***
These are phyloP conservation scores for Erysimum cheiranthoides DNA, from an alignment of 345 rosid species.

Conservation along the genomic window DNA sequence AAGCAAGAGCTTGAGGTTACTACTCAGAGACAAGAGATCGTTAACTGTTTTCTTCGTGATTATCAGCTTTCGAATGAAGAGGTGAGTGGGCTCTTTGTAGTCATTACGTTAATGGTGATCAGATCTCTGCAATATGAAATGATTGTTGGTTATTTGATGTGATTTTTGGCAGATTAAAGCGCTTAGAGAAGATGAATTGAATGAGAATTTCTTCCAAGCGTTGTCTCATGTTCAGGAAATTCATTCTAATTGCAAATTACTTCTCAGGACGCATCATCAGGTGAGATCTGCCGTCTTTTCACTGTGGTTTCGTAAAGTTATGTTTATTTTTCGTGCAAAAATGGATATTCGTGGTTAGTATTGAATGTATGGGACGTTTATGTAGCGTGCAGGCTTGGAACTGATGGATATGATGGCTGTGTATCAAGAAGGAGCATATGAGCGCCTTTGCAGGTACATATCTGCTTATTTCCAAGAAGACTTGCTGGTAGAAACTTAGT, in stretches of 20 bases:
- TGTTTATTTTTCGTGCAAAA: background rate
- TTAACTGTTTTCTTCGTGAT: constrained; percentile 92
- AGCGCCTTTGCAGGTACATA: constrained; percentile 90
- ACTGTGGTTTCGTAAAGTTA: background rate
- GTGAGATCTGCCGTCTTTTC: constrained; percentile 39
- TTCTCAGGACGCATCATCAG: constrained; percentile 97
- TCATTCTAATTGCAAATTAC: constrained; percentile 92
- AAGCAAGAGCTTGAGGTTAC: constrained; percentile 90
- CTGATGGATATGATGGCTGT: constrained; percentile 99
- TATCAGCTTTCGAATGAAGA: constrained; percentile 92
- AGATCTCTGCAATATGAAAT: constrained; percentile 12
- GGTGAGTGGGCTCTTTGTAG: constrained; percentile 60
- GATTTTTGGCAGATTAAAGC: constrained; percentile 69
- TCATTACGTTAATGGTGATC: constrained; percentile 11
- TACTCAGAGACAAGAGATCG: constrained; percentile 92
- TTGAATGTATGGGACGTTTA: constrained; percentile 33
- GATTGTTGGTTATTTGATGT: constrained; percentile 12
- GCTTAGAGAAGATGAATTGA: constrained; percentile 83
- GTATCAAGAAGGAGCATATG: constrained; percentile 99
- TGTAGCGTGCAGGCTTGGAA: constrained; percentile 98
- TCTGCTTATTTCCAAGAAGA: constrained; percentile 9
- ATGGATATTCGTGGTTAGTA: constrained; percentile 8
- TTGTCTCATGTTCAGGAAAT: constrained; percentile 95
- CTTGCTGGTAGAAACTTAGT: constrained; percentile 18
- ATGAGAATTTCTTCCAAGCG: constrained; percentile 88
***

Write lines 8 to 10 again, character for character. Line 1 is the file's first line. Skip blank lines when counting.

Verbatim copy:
- TTCTCAGGACGCATCATCAG: constrained; percentile 97
- TCATTCTAATTGCAAATTAC: constrained; percentile 92
- AAGCAAGAGCTTGAGGTTAC: constrained; percentile 90